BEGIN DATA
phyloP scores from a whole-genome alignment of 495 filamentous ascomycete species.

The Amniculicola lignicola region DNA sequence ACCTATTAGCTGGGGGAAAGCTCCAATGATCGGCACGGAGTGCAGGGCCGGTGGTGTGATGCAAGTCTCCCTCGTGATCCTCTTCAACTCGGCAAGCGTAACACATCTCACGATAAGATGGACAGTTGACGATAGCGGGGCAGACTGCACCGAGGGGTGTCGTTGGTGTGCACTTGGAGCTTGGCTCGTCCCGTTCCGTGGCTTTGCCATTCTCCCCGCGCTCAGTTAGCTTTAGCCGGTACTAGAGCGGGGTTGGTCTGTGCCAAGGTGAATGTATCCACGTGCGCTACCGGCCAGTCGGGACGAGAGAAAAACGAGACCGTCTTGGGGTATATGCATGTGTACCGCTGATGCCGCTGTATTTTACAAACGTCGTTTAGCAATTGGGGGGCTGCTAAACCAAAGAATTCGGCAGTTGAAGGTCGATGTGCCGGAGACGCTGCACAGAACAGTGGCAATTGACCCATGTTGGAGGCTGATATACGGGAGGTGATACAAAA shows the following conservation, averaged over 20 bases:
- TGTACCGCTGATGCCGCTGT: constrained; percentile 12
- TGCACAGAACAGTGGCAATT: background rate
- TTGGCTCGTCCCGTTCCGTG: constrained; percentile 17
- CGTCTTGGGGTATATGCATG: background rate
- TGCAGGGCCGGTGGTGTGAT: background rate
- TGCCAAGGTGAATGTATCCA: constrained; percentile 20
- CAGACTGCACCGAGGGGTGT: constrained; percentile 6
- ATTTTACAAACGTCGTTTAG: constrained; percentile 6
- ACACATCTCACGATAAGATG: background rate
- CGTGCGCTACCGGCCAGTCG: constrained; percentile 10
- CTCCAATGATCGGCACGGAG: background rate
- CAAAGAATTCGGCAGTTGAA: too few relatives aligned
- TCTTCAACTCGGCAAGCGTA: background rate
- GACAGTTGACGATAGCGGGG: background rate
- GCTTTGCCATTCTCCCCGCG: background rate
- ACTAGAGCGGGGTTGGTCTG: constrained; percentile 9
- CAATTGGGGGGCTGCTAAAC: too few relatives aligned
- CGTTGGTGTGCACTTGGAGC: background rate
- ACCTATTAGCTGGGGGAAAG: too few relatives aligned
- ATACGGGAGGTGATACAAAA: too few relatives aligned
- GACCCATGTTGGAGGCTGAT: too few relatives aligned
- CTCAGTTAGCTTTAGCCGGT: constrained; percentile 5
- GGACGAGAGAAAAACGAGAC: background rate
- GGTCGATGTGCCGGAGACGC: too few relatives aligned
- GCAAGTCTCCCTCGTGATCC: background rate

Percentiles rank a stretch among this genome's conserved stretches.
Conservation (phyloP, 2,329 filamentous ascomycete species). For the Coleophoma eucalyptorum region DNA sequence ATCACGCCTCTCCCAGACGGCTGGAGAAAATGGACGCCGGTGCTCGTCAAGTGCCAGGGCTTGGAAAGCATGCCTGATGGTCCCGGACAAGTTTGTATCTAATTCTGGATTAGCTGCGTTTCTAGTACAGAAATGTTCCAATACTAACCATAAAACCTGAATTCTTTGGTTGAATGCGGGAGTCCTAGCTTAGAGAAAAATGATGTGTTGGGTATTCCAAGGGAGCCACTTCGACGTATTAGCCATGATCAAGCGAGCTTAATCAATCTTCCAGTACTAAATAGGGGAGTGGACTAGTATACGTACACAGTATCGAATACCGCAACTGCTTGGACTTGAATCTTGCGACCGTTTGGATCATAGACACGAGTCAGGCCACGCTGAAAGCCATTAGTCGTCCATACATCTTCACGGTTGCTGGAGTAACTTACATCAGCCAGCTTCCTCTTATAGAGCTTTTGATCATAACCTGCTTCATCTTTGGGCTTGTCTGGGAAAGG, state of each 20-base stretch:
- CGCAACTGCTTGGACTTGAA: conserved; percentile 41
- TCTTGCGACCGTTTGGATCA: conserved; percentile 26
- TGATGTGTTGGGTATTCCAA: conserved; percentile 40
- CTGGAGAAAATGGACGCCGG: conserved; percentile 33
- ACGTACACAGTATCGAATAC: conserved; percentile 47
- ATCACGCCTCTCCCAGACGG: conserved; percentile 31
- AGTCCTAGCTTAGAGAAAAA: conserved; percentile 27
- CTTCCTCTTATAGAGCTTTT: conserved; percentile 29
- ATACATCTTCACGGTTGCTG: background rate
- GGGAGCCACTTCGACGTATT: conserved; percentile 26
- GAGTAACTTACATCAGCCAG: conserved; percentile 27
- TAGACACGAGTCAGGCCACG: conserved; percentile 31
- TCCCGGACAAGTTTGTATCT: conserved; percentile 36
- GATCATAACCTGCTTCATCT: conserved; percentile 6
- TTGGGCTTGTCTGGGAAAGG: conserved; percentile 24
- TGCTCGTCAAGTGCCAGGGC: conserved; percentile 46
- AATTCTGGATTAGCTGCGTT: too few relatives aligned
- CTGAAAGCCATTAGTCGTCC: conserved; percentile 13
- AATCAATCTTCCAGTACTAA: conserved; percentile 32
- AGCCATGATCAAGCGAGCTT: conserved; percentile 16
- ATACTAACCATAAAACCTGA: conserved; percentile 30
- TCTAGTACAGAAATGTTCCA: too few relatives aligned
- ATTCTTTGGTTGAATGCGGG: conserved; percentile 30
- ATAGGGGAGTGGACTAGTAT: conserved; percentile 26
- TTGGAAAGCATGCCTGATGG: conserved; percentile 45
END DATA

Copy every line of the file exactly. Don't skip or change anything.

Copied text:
phyloP scores from a whole-genome alignment of 495 filamentous ascomycete species.

The Amniculicola lignicola region DNA sequence ACCTATTAGCTGGGGGAAAGCTCCAATGATCGGCACGGAGTGCAGGGCCGGTGGTGTGATGCAAGTCTCCCTCGTGATCCTCTTCAACTCGGCAAGCGTAACACATCTCACGATAAGATGGACAGTTGACGATAGCGGGGCAGACTGCACCGAGGGGTGTCGTTGGTGTGCACTTGGAGCTTGGCTCGTCCCGTTCCGTGGCTTTGCCATTCTCCCCGCGCTCAGTTAGCTTTAGCCGGTACTAGAGCGGGGTTGGTCTGTGCCAAGGTGAATGTATCCACGTGCGCTACCGGCCAGTCGGGACGAGAGAAAAACGAGACCGTCTTGGGGTATATGCATGTGTACCGCTGATGCCGCTGTATTTTACAAACGTCGTTTAGCAATTGGGGGGCTGCTAAACCAAAGAATTCGGCAGTTGAAGGTCGATGTGCCGGAGACGCTGCACAGAACAGTGGCAATTGACCCATGTTGGAGGCTGATATACGGGAGGTGATACAAAA shows the following conservation, averaged over 20 bases:
- TGTACCGCTGATGCCGCTGT: constrained; percentile 12
- TGCACAGAACAGTGGCAATT: background rate
- TTGGCTCGTCCCGTTCCGTG: constrained; percentile 17
- CGTCTTGGGGTATATGCATG: background rate
- TGCAGGGCCGGTGGTGTGAT: background rate
- TGCCAAGGTGAATGTATCCA: constrained; percentile 20
- CAGACTGCACCGAGGGGTGT: constrained; percentile 6
- ATTTTACAAACGTCGTTTAG: constrained; percentile 6
- ACACATCTCACGATAAGATG: background rate
- CGTGCGCTACCGGCCAGTCG: constrained; percentile 10
- CTCCAATGATCGGCACGGAG: background rate
- CAAAGAATTCGGCAGTTGAA: too few relatives aligned
- TCTTCAACTCGGCAAGCGTA: background rate
- GACAGTTGACGATAGCGGGG: background rate
- GCTTTGCCATTCTCCCCGCG: background rate
- ACTAGAGCGGGGTTGGTCTG: constrained; percentile 9
- CAATTGGGGGGCTGCTAAAC: too few relatives aligned
- CGTTGGTGTGCACTTGGAGC: background rate
- ACCTATTAGCTGGGGGAAAG: too few relatives aligned
- ATACGGGAGGTGATACAAAA: too few relatives aligned
- GACCCATGTTGGAGGCTGAT: too few relatives aligned
- CTCAGTTAGCTTTAGCCGGT: constrained; percentile 5
- GGACGAGAGAAAAACGAGAC: background rate
- GGTCGATGTGCCGGAGACGC: too few relatives aligned
- GCAAGTCTCCCTCGTGATCC: background rate

Percentiles rank a stretch among this genome's conserved stretches.
Conservation (phyloP, 2,329 filamentous ascomycete species). For the Coleophoma eucalyptorum region DNA sequence ATCACGCCTCTCCCAGACGGCTGGAGAAAATGGACGCCGGTGCTCGTCAAGTGCCAGGGCTTGGAAAGCATGCCTGATGGTCCCGGACAAGTTTGTATCTAATTCTGGATTAGCTGCGTTTCTAGTACAGAAATGTTCCAATACTAACCATAAAACCTGAATTCTTTGGTTGAATGCGGGAGTCCTAGCTTAGAGAAAAATGATGTGTTGGGTATTCCAAGGGAGCCACTTCGACGTATTAGCCATGATCAAGCGAGCTTAATCAATCTTCCAGTACTAAATAGGGGAGTGGACTAGTATACGTACACAGTATCGAATACCGCAACTGCTTGGACTTGAATCTTGCGACCGTTTGGATCATAGACACGAGTCAGGCCACGCTGAAAGCCATTAGTCGTCCATACATCTTCACGGTTGCTGGAGTAACTTACATCAGCCAGCTTCCTCTTATAGAGCTTTTGATCATAACCTGCTTCATCTTTGGGCTTGTCTGGGAAAGG, state of each 20-base stretch:
- CGCAACTGCTTGGACTTGAA: conserved; percentile 41
- TCTTGCGACCGTTTGGATCA: conserved; percentile 26
- TGATGTGTTGGGTATTCCAA: conserved; percentile 40
- CTGGAGAAAATGGACGCCGG: conserved; percentile 33
- ACGTACACAGTATCGAATAC: conserved; percentile 47
- ATCACGCCTCTCCCAGACGG: conserved; percentile 31
- AGTCCTAGCTTAGAGAAAAA: conserved; percentile 27
- CTTCCTCTTATAGAGCTTTT: conserved; percentile 29
- ATACATCTTCACGGTTGCTG: background rate
- GGGAGCCACTTCGACGTATT: conserved; percentile 26
- GAGTAACTTACATCAGCCAG: conserved; percentile 27
- TAGACACGAGTCAGGCCACG: conserved; percentile 31
- TCCCGGACAAGTTTGTATCT: conserved; percentile 36
- GATCATAACCTGCTTCATCT: conserved; percentile 6
- TTGGGCTTGTCTGGGAAAGG: conserved; percentile 24
- TGCTCGTCAAGTGCCAGGGC: conserved; percentile 46
- AATTCTGGATTAGCTGCGTT: too few relatives aligned
- CTGAAAGCCATTAGTCGTCC: conserved; percentile 13
- AATCAATCTTCCAGTACTAA: conserved; percentile 32
- AGCCATGATCAAGCGAGCTT: conserved; percentile 16
- ATACTAACCATAAAACCTGA: conserved; percentile 30
- TCTAGTACAGAAATGTTCCA: too few relatives aligned
- ATTCTTTGGTTGAATGCGGG: conserved; percentile 30
- ATAGGGGAGTGGACTAGTAT: conserved; percentile 26
- TTGGAAAGCATGCCTGATGG: conserved; percentile 45